The first street signs in New York City, known as “direction boards,” were posted in 1793 and were largely used on horsecars.[1] They were intended to “rationalize the city’s built environment,” and have undergone many changes over the years. The recognizable rectangular shape of today’s signs, like this one in Cooper Hewitt’s collection, date to about 1910, when they replaced the more ornate Victorian signage of the 19th century. Though New Yorkers are likely most familiar with green and white signs (or brown and white for historic landmarked areas, or blue and white for streets with nicknames), New York’s signs have a much more colorful past. From the 1910s to 1930s, a blue and white rounded style was in use, and in the 1970s, each borough’s signs had a designated color combination. Each of these changes aimed to bring greater order and clarity to the city’s streets. In 2010, in an effort to increase safety and legibility, the Federal Highway Administration required that all signs be produced with a mix of uppercase and lowercase letters in a typeface called Clearview, replacing the all-uppercase Highway Gothic typeface that prevailed in New York City for over 50 years.[2] This sign for Brooklyn’s Barclay Street showcases the Clearview typeface:

A green, New York City street sign composed of a landscape-orientation rectangle with "Barclay St" in white letters. "Barclay" is largest, while "St," next to it appears smaller, like an exponent. The material of the sign will reflect light, and appears in this image with a small diamond pattern, like a chain-link fence.

Sign, ClearviewHwy® Typeface: Barclay St, 2011; Printed by 3M ; USA; acrylic pressure sensitive film, 3m flexible UV ink print on 3m diamond grade series 4000 full cube prismatic reflective sheeting, mounted to brushed sheet aluminum substrate; H x W x D: 20.2 x 52.5 x 0.3 cm (7 15/16 x 20 11/16 x 1/8 in.); Gift of Donald Meeker, Meeker & Associates, Inc., and James Montalbano, Terminal Design, Inc.; 2011-24-2

Though the city-savvy pedestrian might overlook these new signs, many small changes make this typeface much easier to read in a greater variety of conditions. The diagram below (also in Cooper Hewitt’s collection) makes clear the marked difference in legibility between typefaces:

On a black background, reproduced three times, is the fictitious place name ‘Bergaults.’ In the first line, the word is rendered in the typeface ‘FHWA Series E Modified.’ The areas that make this typeface less legible are circled and described in red. They include gaps between sections of the letters, called ‘counter spaces,’ ‘terminating stroke ends,’ or ‘mechanical forms’ and unclear delineation of letter strokes, called ‘stroke massing’ or ‘ambiguous shapes.’ The second line of text is produced in the typeface Clearview 5-W, which minimizes each of these less legible elements and increases readability. The third line shows ‘Bergaults’ in both typefaces, with Clearview overlaid on FHWA Series E to demonstrate the differences. Below, in small white text, an explanation of the above.

Poster, Comparative Anatomy of FHWA Series E-modified to Clearview 5-W, April 20, 2011; Designed by Donald Meeker (American, b. 1947) and Christopher O’Hara (American, b. 1968) for Meeker & Associates (Larchmont, NY), with graphic design by James Montalbano (American, b. 1953); Color inkjet print with Epson UltraChromeK3 ink on Epson Proofing Paper Commercial; Gift of Donald Meeker, Meeker & Associates, Inc., and James Montalbano, Terminal Design, Inc., 2011-24-1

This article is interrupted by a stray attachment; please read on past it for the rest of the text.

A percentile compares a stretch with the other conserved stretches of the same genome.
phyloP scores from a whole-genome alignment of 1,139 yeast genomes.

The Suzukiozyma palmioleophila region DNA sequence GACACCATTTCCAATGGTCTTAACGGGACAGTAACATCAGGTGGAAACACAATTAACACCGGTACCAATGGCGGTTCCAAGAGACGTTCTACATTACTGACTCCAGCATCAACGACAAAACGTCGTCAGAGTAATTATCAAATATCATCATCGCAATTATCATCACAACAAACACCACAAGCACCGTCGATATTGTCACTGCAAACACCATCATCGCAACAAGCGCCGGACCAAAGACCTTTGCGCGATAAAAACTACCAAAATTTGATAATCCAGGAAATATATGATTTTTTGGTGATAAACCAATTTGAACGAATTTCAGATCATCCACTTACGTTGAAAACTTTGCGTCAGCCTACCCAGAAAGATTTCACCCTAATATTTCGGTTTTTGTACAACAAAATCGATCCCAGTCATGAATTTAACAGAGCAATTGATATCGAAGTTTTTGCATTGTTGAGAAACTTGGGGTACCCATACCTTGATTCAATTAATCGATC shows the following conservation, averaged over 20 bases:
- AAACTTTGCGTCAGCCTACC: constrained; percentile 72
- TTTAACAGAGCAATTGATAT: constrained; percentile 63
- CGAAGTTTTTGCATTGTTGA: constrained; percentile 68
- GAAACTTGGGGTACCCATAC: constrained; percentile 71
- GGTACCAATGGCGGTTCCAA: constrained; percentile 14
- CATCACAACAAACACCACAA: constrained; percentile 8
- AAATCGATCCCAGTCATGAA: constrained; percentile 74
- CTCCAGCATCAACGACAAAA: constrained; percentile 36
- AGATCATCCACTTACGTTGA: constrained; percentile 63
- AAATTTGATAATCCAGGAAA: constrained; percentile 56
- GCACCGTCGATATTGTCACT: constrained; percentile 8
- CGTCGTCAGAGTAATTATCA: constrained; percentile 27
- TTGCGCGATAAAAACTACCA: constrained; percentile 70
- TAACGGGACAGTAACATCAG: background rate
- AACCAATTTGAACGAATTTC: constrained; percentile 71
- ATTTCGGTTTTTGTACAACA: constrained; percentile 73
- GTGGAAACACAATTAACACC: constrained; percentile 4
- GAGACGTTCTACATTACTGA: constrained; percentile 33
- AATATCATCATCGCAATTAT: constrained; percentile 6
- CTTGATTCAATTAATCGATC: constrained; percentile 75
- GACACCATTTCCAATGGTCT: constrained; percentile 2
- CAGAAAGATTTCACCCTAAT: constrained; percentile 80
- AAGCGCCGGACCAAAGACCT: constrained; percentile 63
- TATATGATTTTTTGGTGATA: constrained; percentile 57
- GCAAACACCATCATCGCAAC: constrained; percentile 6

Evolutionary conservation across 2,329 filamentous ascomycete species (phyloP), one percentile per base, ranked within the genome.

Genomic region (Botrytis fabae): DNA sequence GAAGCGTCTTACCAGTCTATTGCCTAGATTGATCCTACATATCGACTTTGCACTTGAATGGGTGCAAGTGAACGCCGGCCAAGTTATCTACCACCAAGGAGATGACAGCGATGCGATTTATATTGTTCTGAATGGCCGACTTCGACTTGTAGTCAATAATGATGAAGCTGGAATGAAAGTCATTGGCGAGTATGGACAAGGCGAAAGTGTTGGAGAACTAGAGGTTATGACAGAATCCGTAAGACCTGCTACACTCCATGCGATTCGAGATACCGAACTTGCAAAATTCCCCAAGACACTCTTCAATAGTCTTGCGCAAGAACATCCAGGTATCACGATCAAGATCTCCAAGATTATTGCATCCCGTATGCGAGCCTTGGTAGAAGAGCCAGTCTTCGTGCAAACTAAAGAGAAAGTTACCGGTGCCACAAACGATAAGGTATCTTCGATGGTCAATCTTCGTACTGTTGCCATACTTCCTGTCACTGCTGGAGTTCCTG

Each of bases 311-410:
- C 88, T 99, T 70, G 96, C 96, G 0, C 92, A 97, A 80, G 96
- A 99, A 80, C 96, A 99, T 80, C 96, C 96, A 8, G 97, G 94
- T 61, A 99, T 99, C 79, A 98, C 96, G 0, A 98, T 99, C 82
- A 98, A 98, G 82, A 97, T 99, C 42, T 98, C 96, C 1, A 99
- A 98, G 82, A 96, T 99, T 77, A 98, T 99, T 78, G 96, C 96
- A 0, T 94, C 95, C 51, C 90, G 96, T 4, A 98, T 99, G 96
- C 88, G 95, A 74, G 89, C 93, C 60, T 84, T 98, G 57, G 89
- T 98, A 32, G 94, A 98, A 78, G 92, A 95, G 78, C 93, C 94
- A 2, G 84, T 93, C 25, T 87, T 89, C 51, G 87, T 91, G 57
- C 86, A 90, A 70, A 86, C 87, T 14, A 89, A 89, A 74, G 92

The material elements of each sign also work to improve visibility in varying conditions. The sheeting and inks, produced by 3M, are designed to deliver “optimal performance at all sight distances” and angles of approach. The ink is designed not only to resist graffiti (including spray paint, permanent marker, stickers, and lipstick!) but also weather erosion for up to 10 years. Though apparently opaque, the ink in fact allows light to pass through it, allowing it to remain equally legible in both ambient daylight and also under direct light at night.[3] The New York City Department of Transportation continues to further the goal of ‘rationaliz[ing] the built environment’ by installing and maintaining over one million street signs, and you can see how they do it here!

 


Mir Finkelman is the Collections Assistant for Drawings, Prints & Graphic Design at Cooper Hewitt, Smithsonian Design Museum

 

[1] Burrows, Edwin G., and Mike Wallace. Gotham: A History of New York City to 1898. Oxford University Press, 1998, 363.

[2] Dunlap, David W. “Throughout the City, a New Generation of Street Signs.” The New York Times. August 14, 2012. Accessed August 05, 2019. https://cityroom.blogs.nytimes.com/2012/08/14/throughout-the-city-a-new-generation-of-street-signs/.

[3] The gift of these signs to Cooper Hewitt in 2011 included a compact disc with some brief explanatory materials: Disc, Digital Font: Clearview Font Family, 2004; James Montalbano (American, b. 1953); Digital code in True Type Format, Gift of Donald Meeker, Meeker & Associates Inc., and James Montalbano, Terminal Design, Inc., 2011-24-5.

2 thoughts on “We’re Walkin’ Here!

Thanks for this great little thumbnail history/explication of street sign design!

Thanks for bringing a thoughtful study of NYC street signs. You raised my awareness of the
moves taken to make our city a safer place to navigate. Very clear !

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